May 3, 2021
By Ken Barringer
**Warning**. This blog post contains a surplus of simple questions and a shortage of simple answers.
How do we re-enter our lives? A deep dive? Cautiously dipping our toes in the water? What cues will the media give us about how to integrate our losses and go forward into the bold new world? Like it or not the media is extraordinarily powerful (of course you know this) and for purposes of discussion I’m lumping social media, television, streaming services and music under “media”. Many people get their directions on how to live, think and feel based on what the media is telling them. What are we going to be told and does it match for us? How and where will your courage show up to be true to yourself and your needs? Will you talk about your losses and experiences similarly to how you did before or now that “loss” and “grief” are more culturally comfortable terms will you feel different talking about yours? And to whom would you talk?
One the one hand we seem more at ease using the terms “grief”, “loss”, “anxiety”, “depression”, “mental health”. However, will we still erroneously think these are time limited issues even though we know more about them? Do we think getting back to our lives will make these feelings go away? We are going to be learning how to carry these losses forward with us – not putting them away. The pandemic is part of our DNA which we will pass on to future generations. Therefore, will it still require our attention (spoiler alert: yes)? Can we be alright pivoting between “everything is great again” and honoring ourselves when we are not having a good day?
The five areas grief show up are: emotional, behavioral, cognitive, physical and spiritual. For some of us managing our grief can arise in any or all five of these areas. If we can’t have the self-compassion to acknowledge when we struggle might grief show up in one of these planes unbeknownst to us? Grief as we re-enter could be a welcome guest to remind us to process where we have been. Grief could also be the guest that won’t leave because we don’t know it’s there. For example, might we just know we are numb (emotional), doing too much of something (behavioral), am always forgetful (cognitive), have an unexplained back ache (physical) or always seem to be questioning things (spiritual). Which would you prefer welcome or unwelcome?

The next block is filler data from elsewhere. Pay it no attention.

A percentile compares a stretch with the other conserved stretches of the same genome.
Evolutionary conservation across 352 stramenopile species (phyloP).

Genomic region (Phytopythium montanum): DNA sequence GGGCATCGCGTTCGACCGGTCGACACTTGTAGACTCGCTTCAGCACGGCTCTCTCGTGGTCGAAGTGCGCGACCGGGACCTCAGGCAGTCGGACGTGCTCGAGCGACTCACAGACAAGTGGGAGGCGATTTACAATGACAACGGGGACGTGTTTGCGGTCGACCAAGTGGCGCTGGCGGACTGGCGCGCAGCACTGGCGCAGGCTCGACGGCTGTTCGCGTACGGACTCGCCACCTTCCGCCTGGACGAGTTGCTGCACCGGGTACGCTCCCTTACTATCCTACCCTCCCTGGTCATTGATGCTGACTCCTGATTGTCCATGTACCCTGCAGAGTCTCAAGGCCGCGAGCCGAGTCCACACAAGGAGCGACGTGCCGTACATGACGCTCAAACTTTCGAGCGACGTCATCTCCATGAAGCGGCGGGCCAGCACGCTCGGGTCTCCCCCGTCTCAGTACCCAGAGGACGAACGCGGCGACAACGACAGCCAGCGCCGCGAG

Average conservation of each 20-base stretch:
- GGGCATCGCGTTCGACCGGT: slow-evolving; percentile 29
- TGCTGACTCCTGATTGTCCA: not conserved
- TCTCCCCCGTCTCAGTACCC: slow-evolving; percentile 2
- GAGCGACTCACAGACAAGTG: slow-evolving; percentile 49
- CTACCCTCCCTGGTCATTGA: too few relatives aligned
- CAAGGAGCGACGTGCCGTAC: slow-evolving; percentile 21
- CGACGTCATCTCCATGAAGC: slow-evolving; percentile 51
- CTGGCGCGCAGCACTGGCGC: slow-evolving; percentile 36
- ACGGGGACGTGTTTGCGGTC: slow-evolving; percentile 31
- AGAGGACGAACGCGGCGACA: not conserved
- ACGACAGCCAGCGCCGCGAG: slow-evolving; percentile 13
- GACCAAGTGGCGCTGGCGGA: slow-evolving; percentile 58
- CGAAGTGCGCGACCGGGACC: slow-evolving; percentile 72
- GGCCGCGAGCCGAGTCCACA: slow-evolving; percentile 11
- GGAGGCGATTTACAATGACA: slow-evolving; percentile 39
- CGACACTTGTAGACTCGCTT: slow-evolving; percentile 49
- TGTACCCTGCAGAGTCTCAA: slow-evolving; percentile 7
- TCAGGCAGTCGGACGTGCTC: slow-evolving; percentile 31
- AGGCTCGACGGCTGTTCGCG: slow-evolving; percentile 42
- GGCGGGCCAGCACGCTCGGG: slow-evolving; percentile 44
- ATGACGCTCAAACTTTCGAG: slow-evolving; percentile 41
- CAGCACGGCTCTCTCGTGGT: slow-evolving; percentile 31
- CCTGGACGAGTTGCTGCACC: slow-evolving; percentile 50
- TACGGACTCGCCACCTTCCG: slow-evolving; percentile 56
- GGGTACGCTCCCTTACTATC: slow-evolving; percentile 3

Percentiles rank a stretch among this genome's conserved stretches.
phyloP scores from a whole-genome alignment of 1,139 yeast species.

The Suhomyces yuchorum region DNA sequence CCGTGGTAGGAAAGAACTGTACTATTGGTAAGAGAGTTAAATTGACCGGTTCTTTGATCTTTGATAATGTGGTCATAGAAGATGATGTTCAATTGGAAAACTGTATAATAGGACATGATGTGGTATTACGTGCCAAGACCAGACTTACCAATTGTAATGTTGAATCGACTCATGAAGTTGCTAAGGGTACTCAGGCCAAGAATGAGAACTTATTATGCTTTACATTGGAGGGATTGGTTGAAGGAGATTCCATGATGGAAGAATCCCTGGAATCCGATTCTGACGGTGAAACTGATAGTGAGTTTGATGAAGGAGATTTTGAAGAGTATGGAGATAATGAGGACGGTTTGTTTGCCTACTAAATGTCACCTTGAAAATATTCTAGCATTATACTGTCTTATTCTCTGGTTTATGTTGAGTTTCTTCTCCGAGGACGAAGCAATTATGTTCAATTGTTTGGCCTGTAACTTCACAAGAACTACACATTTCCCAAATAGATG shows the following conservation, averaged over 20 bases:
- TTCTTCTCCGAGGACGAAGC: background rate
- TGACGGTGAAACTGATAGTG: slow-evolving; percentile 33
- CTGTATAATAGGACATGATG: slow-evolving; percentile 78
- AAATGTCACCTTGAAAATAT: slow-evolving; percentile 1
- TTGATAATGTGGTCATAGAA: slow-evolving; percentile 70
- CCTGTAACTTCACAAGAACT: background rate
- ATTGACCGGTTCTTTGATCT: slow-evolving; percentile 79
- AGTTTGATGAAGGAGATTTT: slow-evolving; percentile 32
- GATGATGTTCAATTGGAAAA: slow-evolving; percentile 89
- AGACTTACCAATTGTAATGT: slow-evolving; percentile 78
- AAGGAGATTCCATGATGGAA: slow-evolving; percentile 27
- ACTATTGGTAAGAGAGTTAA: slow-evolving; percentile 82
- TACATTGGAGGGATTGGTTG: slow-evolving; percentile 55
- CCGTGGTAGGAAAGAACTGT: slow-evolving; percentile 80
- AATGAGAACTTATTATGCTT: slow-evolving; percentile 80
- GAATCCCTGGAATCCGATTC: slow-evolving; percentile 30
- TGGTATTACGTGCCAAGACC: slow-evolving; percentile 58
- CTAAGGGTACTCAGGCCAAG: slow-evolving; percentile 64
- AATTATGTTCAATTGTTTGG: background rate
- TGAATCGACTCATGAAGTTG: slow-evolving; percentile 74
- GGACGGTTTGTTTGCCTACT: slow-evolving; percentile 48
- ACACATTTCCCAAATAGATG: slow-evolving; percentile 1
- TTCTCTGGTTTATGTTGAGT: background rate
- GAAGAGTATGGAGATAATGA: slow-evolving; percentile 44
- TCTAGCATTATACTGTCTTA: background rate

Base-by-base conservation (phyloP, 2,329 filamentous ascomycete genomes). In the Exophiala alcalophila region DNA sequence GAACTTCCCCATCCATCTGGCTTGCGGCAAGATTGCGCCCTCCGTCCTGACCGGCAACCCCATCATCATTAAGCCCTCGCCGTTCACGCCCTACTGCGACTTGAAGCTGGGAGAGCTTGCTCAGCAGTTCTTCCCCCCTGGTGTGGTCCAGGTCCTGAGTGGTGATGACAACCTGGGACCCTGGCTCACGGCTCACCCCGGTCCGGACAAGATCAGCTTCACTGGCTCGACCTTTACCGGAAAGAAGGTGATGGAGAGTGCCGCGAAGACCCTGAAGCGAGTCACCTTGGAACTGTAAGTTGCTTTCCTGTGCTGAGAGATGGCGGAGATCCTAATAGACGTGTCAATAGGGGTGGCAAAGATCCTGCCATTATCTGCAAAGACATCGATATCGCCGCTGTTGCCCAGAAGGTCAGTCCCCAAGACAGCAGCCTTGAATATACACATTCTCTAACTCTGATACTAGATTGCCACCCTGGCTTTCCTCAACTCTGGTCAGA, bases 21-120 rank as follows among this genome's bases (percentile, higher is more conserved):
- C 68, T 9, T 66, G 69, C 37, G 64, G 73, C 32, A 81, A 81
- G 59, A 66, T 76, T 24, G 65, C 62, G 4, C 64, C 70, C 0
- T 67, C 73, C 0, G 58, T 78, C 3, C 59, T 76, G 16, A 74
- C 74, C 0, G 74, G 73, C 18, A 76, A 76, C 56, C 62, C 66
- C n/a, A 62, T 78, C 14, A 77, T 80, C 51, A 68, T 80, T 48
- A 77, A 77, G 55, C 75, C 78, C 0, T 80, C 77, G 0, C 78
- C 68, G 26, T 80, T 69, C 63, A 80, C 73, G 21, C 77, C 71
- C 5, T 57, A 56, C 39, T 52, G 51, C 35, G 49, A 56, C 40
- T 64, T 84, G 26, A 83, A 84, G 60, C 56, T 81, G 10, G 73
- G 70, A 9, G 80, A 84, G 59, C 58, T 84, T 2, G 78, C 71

The good news is we don’t have to answer these questions now. We can start to think about it and raise our awareness to what might be going for ourselves. We can also raise our awareness to another question: Who can nurture and tend to my vulnerability? Those who can, may not be the people you spend the most time with – or they might be. Also keep in mind that under ordinary circumstances, and depending upon our age/stage in life, there are a number of transitions happening in the spring anyway. For instance, if you are involved in academics in any manner the end of the school year brings loss and transition. Even if you have summer plans or are delighted to end the year, there is still loss and transition.
While we all want to “return to our lives”, we are nevertheless moving from what is now known to an unknown – with grief as a sometimes companion.